The importance of keeping baby’s chin off their chest in a sling.

Positional Asphyxia


Keep chin off chest is one of the TICKS rules for babywearing. One that since the birth of my second baby has been very prominent in my thoughts. He has struggled with his oxygen saturation levels at birth and has a tendency towards seizures and breath holding, where he turns blue and needs oxygen to get him breathing properly again. While we were in hospital with him he was hooked up to a monitor that measured his ‘sats’. It soon became evident that he was stable at sats of 80-87. The preferred and safe level is 90 and above. Brwsing through The Babywearer Forum and found a post about laboured breathing videos on Youtube and thought I would share the information to you.(I haven’t linked to the videos but if you search for ‘slings snoring’ you will come across some of the ones discussed in the post)


What does blood saturation (sats) mean? Briefly because this isn’t meant to be a physiology blog! Here is description from Wisegeek

” Blood oxygen saturation level refers to the percentage of a person’s red blood cells that are loaded or filled with oxygen. Oxygen is carried by the red blood cells to organs, such as the brain and the heart. If the blood oxygen level is too low, not enough oxygen is carried to the organs. Without an adequate blood oxygen level, the body cannot function normally.”

My baby’s sats were measured by a tiny pad velcroed round his foot and although I wondered how on earth it measured how much oxygen there was in his blood I had other things to worry about to ask.(but if you are interested there is info on it here)

The TICKS rules of babywearing came about after the tragic deaths of babies in the USA, these babies were carried in SlingRider carriers (which have since been discontinued) I have been quoting TICKS and showing parents how to position their babies properly in slings for a couple of years now, however after having to learn more about oxygen saturation levels I realise exactly what it looks like to have a baby who is turning blue from asphyxiation. A very scary experience.


First time in a sling, very tired, apprehensive but happy mama.

So wearing him in a sling was something that I was quite worried about. Would he be able to breathe ok in one. Our first attempt at carrying him involved a stretchy and a pretty unconventional position, a sort of modified cradle carry. He wasn’t able to be in an upright tummy to tummy position and we wanted to be able to see him (we were just learning how to observe him rather than rely on the monitor as we didn’t want to take that home). We were relieved to find that his sats greatly increased once he was in the sling, he got up to 99 at one point.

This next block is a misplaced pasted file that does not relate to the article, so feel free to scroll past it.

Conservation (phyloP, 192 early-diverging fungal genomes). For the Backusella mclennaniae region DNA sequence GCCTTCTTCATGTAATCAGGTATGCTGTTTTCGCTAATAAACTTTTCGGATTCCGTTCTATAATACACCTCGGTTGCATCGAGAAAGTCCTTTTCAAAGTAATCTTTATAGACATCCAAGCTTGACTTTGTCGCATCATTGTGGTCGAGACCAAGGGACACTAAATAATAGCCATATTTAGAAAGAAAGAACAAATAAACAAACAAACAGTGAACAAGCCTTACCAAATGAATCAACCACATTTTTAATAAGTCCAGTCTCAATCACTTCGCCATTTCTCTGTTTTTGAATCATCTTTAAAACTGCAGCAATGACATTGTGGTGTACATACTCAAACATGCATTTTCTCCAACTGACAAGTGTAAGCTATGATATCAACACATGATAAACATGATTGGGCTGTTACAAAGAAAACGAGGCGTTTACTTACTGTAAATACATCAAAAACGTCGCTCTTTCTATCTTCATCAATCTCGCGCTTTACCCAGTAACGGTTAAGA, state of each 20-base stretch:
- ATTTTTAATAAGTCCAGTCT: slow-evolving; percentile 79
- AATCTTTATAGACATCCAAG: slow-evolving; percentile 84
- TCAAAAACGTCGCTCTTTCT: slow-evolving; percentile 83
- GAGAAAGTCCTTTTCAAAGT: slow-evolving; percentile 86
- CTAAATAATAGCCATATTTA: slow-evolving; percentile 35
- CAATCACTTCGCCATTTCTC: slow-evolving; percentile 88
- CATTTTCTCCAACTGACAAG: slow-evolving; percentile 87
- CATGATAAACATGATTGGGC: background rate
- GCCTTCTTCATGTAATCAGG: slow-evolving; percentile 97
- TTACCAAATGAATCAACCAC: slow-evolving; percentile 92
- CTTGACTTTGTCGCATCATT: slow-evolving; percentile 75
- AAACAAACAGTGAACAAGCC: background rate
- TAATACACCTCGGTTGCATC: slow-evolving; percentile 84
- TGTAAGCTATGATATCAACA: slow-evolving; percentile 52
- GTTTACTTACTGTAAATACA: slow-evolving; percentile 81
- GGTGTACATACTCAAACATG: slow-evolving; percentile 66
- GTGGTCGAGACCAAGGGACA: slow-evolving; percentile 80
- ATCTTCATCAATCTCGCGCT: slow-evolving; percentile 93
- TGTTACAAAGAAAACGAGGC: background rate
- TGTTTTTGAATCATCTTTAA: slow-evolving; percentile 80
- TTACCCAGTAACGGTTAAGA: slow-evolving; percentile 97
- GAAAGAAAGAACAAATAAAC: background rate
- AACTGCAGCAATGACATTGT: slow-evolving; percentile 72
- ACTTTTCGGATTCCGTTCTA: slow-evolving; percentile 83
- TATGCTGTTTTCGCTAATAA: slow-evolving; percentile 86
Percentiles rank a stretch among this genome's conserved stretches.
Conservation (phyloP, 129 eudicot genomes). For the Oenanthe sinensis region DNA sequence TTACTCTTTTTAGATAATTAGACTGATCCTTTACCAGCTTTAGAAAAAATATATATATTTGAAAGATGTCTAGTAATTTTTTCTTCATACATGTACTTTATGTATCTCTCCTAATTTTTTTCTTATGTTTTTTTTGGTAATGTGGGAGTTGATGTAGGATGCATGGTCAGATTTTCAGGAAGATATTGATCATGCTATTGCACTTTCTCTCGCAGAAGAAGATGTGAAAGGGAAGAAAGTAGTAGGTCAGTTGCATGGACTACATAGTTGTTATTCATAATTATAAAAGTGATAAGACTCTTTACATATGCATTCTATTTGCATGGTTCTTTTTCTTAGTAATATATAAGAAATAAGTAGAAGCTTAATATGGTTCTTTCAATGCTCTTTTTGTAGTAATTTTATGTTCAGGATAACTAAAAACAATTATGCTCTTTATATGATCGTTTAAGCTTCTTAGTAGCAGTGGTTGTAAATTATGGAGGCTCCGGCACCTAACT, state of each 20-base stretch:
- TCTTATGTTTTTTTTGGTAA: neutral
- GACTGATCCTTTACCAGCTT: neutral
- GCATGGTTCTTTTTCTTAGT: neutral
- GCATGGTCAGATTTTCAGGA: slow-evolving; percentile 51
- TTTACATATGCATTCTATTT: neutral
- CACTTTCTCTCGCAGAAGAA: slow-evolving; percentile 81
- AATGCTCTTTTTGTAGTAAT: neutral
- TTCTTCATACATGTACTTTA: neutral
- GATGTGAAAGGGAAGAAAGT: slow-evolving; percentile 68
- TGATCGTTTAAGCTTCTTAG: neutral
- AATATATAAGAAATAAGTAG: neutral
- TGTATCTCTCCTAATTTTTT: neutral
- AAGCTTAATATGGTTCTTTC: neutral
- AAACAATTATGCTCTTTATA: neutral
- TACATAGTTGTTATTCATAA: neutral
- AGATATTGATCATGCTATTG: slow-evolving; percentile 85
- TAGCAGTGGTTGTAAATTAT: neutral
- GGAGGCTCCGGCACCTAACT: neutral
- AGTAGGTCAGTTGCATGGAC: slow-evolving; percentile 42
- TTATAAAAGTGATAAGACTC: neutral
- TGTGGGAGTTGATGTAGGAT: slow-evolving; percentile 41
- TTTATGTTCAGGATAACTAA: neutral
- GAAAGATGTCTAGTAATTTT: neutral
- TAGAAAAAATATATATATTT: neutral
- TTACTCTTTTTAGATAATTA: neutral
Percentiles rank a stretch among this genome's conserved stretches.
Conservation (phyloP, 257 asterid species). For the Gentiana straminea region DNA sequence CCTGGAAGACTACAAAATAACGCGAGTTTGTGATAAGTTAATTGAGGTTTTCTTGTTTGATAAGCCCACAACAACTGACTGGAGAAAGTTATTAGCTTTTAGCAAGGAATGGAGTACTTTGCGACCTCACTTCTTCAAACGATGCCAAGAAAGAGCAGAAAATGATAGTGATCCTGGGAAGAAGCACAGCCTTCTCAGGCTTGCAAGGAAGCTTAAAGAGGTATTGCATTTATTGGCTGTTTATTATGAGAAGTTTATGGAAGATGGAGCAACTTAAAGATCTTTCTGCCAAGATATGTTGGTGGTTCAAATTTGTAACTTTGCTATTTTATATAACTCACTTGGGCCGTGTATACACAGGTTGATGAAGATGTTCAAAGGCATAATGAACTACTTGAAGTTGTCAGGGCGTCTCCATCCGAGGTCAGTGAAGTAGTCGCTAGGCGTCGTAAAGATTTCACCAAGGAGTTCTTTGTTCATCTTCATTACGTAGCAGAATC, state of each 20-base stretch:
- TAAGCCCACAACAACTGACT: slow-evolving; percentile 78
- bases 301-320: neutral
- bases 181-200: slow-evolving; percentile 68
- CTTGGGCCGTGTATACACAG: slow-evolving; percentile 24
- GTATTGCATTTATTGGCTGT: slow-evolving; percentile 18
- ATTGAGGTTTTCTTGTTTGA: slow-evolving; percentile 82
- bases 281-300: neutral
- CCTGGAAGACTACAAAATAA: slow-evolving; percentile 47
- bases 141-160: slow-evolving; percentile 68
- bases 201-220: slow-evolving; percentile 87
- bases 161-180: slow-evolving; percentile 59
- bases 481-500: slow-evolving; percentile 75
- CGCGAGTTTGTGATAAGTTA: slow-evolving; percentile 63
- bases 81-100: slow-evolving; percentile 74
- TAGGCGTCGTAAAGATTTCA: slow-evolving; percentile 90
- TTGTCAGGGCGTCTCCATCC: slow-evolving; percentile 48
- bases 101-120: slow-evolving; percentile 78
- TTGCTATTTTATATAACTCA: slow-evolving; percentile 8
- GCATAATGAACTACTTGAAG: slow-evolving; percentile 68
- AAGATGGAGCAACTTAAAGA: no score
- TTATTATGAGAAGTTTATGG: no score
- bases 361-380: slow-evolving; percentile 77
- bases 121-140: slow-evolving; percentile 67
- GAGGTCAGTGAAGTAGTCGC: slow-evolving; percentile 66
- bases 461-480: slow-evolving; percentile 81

As he has grown and with help from a local osteopath he has strengthened and is now able to ride round in a sling in an upright position.

So I wanted to  post on how to recognise breathing difficulties (this applies to anything babies sit in car seats, bouncy seats etc), as opposed to snoring or noise related to snotty noses. (or premature babies or those with respiratory illness who will be noisy breathers).

Signs to recognise obstructed airways:

  • The noises change once the baby’s position is altered, ie the head is tipped back or a hand is placed against the back and gently pushes to straighten the spine. As soon as the baby’s position is altered the noises stop immediately.
  • The noises sound forced and high pitched
  • The breathing looks laboured, you can see the chest heaving up and down with each breath
  • Rapid breathing. The normal rate for breathing for babies is between 40 and 52 breaths per minute.
The TICKS rules of babywearing were designed to help parents ensure that their babies are properly supported in their slings so the airways are not obstructed.
Tight – the sling needs to be tight to hold the baby close to you and  prevent baby slumping down which would allow the chin to fall onto the chest.
In view at all times – so a quick glance can allow you to see your baby’s face to ensure all is well.
Close enough to kiss – means that your baby will be in view at all times and you can hear if their breathing becomes laboured/noisy
Keep chin off chest – to prevent obstructing the airways
Supported back – again prevents the baby slumping down in the sling.
So position-wise if you are carrying cradle carry position you need to make sure your baby’s bottom is in the deepest part of the sling, so they are in more of a sitting up position to an actual laying down one. You can fold a towel to put under them to give more support if they are small. There is a very informative article about this by M’Liss Seltzer on correct positioning with some excellent photos here.Looking back on carrying my first son I realise that I had him in less than optimal positions and there were times his breathing was very noisy. I so wish someone had helped me and explained how to position him properly and how to tie slings correctly (it would have saved a lot of frustration on both our parts)


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2 thoughts on “The importance of keeping baby’s chin off their chest in a sling.

  1. I am just about to buy a sling so this is excellent information, I hadn’t realised how important it was to position my baby properly. Thank you

  2. I am so glad you shared this , I have seen some babies in slings with their chins tucked in and really struggling to breathe. All parents need to know this.

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